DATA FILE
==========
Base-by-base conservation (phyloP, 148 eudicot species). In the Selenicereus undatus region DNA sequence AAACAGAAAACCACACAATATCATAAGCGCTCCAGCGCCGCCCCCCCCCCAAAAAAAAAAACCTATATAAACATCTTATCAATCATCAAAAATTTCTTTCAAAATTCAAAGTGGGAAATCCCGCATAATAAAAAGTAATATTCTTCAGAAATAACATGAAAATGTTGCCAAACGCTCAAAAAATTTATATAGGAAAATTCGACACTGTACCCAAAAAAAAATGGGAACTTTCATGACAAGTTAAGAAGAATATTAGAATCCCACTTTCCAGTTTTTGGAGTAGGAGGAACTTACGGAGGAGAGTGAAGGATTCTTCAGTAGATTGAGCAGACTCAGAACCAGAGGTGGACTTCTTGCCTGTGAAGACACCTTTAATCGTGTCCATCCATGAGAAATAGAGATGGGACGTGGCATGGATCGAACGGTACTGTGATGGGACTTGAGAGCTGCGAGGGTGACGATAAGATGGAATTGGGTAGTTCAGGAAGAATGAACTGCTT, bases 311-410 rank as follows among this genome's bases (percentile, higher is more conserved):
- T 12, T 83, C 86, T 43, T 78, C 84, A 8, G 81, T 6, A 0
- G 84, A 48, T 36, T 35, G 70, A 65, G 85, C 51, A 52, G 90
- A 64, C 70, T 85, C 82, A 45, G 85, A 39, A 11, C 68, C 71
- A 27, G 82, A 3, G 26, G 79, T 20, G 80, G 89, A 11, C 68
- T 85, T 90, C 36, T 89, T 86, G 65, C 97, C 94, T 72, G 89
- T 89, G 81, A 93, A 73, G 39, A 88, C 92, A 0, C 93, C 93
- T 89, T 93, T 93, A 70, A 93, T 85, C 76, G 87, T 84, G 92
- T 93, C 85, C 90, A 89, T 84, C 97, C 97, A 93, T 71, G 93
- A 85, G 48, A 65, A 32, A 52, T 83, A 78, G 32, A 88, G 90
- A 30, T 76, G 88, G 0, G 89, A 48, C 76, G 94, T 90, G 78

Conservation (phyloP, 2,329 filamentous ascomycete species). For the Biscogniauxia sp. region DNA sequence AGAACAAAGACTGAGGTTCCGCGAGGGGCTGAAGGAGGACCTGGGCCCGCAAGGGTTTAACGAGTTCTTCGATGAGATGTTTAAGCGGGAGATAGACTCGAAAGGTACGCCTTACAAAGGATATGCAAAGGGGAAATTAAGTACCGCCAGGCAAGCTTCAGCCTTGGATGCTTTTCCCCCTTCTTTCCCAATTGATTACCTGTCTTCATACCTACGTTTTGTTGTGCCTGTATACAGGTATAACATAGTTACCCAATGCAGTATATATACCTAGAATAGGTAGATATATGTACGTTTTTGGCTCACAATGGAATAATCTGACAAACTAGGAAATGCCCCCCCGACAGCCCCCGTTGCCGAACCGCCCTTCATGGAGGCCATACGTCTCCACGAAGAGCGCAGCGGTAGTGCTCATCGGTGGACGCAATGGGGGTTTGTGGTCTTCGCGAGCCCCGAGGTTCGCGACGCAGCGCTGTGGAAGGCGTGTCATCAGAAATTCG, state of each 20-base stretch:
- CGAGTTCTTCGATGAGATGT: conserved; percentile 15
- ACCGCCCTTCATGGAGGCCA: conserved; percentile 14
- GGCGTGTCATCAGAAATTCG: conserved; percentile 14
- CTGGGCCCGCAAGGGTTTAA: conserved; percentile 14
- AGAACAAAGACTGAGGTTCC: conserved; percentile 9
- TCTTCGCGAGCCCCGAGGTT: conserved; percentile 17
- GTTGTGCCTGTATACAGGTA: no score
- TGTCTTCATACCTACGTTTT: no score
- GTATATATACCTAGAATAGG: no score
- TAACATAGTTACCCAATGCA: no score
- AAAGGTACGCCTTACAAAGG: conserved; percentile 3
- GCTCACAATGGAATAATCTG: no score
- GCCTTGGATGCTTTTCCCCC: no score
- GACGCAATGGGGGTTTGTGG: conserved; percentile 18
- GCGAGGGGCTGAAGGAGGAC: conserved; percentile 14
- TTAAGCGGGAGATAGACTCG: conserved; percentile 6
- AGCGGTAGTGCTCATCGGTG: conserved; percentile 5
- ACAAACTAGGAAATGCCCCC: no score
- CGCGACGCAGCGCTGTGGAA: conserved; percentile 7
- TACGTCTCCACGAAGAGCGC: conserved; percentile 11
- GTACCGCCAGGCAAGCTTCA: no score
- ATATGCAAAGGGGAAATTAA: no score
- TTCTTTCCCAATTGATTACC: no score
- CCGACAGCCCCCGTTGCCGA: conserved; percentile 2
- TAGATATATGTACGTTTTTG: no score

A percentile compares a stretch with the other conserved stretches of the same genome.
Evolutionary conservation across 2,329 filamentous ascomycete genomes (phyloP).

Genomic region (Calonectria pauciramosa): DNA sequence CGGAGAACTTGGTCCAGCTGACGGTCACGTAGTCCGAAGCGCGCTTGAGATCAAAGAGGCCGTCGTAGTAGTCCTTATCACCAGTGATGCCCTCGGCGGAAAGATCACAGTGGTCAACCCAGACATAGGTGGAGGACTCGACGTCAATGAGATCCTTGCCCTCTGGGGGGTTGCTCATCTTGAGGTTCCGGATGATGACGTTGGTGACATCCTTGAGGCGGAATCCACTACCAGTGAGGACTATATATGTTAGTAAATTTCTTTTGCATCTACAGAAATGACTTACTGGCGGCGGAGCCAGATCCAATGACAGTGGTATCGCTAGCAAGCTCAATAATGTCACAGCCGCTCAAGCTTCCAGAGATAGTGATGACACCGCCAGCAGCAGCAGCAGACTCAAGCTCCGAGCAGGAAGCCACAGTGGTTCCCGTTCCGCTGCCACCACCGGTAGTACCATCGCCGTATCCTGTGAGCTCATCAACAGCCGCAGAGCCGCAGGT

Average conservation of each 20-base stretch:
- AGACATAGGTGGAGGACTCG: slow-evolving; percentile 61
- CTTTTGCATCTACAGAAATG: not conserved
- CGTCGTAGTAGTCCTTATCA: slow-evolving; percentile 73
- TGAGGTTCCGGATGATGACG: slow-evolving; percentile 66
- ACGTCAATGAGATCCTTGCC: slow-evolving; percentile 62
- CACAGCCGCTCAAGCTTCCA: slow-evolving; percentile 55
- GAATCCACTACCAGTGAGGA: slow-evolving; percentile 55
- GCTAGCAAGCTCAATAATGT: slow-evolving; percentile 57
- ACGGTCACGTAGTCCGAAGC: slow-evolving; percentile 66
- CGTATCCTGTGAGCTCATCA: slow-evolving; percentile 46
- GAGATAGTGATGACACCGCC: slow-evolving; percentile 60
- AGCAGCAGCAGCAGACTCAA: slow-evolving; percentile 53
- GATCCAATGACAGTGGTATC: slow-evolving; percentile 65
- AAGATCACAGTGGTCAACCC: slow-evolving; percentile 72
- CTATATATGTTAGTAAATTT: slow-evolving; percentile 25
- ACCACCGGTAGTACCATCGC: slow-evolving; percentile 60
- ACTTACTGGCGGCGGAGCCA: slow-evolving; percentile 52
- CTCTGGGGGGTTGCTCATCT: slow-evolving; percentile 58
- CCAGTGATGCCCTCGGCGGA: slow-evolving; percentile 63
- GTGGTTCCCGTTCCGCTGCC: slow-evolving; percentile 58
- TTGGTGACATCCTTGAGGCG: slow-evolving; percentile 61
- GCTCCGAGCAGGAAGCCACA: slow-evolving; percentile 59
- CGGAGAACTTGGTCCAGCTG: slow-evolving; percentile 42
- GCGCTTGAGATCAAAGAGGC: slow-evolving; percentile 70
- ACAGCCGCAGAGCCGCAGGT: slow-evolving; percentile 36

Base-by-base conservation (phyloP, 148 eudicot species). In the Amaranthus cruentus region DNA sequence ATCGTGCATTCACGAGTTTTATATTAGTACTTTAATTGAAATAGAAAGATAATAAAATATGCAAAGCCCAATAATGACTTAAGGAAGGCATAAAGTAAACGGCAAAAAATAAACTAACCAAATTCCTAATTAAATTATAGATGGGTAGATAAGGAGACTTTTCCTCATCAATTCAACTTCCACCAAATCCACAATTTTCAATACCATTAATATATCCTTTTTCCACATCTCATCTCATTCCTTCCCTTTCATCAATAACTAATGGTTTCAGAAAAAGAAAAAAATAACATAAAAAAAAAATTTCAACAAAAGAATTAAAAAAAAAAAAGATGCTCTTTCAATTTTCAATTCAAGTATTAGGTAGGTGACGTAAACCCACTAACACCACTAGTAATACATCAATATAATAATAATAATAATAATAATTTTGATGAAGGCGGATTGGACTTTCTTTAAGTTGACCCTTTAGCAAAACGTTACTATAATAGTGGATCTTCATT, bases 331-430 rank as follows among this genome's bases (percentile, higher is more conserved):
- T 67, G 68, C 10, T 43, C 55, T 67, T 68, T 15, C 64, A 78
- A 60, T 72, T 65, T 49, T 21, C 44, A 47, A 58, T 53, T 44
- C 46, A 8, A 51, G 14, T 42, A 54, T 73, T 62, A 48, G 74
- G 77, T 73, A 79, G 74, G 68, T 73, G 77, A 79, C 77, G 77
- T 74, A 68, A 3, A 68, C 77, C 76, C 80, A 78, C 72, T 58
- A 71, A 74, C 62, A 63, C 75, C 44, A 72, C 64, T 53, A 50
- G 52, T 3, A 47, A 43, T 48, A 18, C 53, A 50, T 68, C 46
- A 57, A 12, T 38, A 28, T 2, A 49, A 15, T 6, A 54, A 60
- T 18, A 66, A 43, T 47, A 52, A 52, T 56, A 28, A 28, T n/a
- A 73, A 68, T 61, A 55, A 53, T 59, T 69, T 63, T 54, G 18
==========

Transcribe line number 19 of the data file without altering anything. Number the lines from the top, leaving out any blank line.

- GTTGTGCCTGTATACAGGTA: no score